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I first met David Rosenbloom in 1993. I had just been hired lo leach international tax at Harvard Law School, and was replacing David, who had taught there for many years. I felt a bit apprehensive approaching such a giant in the field, especially since I actually had little experience in international tax and none in lax treaties. But David was extraordinarily generous. Not only did he give me his materials (some of which made it into my casebook, now co-authored with Yariv Brauner and David's student Diane Ring) but he also agreed to come teach treaties as a guest without remuneration. In this and subsequent years I learned a tremendous amount from David, both when we agreed and especially when we disagreed. I know he will disagree with some of the following, but I also know he will be very nice about it. He has had a tremendous impact on our field, and has trained multitudes of tax academics and practitioners. The following is dedicated to him with all respect.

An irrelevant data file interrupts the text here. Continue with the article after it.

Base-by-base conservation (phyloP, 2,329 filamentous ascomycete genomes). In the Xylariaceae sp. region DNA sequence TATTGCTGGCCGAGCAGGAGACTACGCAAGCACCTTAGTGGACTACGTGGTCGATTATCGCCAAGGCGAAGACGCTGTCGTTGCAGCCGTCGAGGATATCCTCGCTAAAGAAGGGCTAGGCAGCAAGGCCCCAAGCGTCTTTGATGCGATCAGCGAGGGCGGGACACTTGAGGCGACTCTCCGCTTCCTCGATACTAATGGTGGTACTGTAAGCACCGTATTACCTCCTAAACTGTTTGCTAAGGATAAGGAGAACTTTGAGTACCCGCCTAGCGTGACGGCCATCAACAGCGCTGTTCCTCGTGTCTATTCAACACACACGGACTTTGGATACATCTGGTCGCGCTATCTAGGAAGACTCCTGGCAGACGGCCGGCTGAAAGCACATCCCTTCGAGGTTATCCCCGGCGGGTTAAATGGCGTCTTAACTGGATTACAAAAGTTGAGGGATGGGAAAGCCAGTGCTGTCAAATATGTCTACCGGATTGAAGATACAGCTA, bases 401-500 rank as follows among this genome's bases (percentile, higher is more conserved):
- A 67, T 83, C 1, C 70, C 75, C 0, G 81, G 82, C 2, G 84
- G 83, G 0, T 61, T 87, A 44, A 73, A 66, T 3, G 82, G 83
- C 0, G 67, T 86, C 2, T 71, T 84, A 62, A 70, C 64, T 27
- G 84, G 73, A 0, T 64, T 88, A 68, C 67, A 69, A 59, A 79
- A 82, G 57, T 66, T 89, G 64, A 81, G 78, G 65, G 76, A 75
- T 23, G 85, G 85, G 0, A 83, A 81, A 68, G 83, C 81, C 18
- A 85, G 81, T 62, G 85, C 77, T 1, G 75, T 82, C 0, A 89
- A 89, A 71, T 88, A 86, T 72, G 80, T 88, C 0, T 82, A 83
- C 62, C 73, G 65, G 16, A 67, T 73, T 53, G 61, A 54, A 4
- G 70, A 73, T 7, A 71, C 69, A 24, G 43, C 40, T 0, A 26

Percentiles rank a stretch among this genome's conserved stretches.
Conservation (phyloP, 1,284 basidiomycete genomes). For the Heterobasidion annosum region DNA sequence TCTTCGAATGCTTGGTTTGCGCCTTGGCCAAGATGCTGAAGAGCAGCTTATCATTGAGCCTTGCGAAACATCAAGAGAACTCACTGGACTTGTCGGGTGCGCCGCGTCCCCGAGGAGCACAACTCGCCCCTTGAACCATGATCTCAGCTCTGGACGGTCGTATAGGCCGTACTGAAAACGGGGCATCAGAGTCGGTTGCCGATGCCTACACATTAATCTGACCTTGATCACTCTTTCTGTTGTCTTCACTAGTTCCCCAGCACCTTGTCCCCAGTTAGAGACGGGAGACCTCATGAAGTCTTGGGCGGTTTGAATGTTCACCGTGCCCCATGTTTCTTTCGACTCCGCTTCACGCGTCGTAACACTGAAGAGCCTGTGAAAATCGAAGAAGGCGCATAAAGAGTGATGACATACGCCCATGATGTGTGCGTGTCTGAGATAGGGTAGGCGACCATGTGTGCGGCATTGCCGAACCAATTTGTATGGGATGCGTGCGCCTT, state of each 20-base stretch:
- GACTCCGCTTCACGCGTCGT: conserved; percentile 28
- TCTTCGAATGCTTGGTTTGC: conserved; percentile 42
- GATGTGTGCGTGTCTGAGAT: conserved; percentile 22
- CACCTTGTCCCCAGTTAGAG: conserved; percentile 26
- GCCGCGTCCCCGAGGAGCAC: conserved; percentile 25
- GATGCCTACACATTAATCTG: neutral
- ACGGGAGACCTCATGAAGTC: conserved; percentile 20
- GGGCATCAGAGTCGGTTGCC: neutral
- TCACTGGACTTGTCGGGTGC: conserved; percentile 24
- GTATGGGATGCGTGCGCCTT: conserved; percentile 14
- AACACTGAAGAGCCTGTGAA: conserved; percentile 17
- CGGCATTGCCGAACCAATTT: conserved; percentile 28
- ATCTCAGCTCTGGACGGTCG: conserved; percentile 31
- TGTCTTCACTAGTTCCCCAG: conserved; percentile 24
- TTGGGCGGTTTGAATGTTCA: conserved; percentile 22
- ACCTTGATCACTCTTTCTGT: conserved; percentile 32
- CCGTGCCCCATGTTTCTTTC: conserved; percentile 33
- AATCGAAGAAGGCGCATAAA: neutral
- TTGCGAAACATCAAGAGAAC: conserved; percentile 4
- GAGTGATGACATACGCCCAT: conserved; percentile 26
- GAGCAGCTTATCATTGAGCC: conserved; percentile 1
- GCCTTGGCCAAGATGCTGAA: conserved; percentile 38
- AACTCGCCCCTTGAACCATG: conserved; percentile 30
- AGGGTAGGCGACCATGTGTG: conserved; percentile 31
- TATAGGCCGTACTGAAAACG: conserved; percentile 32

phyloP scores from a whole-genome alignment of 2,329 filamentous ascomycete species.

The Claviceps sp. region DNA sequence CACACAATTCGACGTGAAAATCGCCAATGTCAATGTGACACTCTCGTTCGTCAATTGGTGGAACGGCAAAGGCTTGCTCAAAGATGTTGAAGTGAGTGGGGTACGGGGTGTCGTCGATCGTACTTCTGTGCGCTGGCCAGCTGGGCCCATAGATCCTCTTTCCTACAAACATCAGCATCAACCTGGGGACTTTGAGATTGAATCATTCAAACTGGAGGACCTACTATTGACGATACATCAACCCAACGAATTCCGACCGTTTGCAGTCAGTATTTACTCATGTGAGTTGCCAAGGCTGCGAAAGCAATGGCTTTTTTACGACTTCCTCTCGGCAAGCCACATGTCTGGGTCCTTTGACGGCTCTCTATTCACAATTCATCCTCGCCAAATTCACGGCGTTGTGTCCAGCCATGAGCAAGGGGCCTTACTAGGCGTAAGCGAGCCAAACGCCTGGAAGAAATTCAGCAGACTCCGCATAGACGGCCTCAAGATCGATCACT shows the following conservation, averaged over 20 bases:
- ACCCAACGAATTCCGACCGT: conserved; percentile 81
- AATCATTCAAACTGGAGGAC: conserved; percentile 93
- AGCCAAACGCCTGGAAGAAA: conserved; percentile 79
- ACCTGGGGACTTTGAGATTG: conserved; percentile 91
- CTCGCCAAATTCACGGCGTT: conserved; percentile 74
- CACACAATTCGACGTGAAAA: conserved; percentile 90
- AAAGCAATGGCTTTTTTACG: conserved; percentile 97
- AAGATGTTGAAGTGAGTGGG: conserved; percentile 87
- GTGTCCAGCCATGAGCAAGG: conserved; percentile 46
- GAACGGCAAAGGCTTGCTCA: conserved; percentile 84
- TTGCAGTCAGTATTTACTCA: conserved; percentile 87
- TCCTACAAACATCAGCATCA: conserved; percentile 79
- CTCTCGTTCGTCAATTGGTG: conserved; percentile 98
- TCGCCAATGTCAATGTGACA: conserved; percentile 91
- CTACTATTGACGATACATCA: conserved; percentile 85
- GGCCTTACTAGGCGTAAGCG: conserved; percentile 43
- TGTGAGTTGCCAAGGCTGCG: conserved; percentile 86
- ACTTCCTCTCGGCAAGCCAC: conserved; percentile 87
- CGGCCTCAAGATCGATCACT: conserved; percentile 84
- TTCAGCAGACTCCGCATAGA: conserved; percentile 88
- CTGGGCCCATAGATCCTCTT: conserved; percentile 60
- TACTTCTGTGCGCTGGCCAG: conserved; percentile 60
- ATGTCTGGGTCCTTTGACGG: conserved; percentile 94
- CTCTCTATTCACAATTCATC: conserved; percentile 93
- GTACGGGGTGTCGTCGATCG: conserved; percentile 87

The thesis of "Globalization, Tax Competition and the Fiscal Crisis of the Welfare State"~ ("Globalization") was that the rise of lax competition for both portfolio capital and for direct investment weakened the ability of both developed and developing countries to maintain an adequate social safety net for their citizens, and that to maintain that safety net it was essential to place limits on tax competition. The thesis of this chapter is that the financial crisis of 2008-9 led to further pressure on the safety net, and that in turn led lo the enactment of meaningful limits lo tax competition in OECD countries. In turn, such limits (and further limits that should be enacted) should make it possible to strengthen the safety net in the coming decade. The risk is that if this is not done, it will lead to a further rise in xenophobic nationalism, a retreat from globalization and potentially to war.


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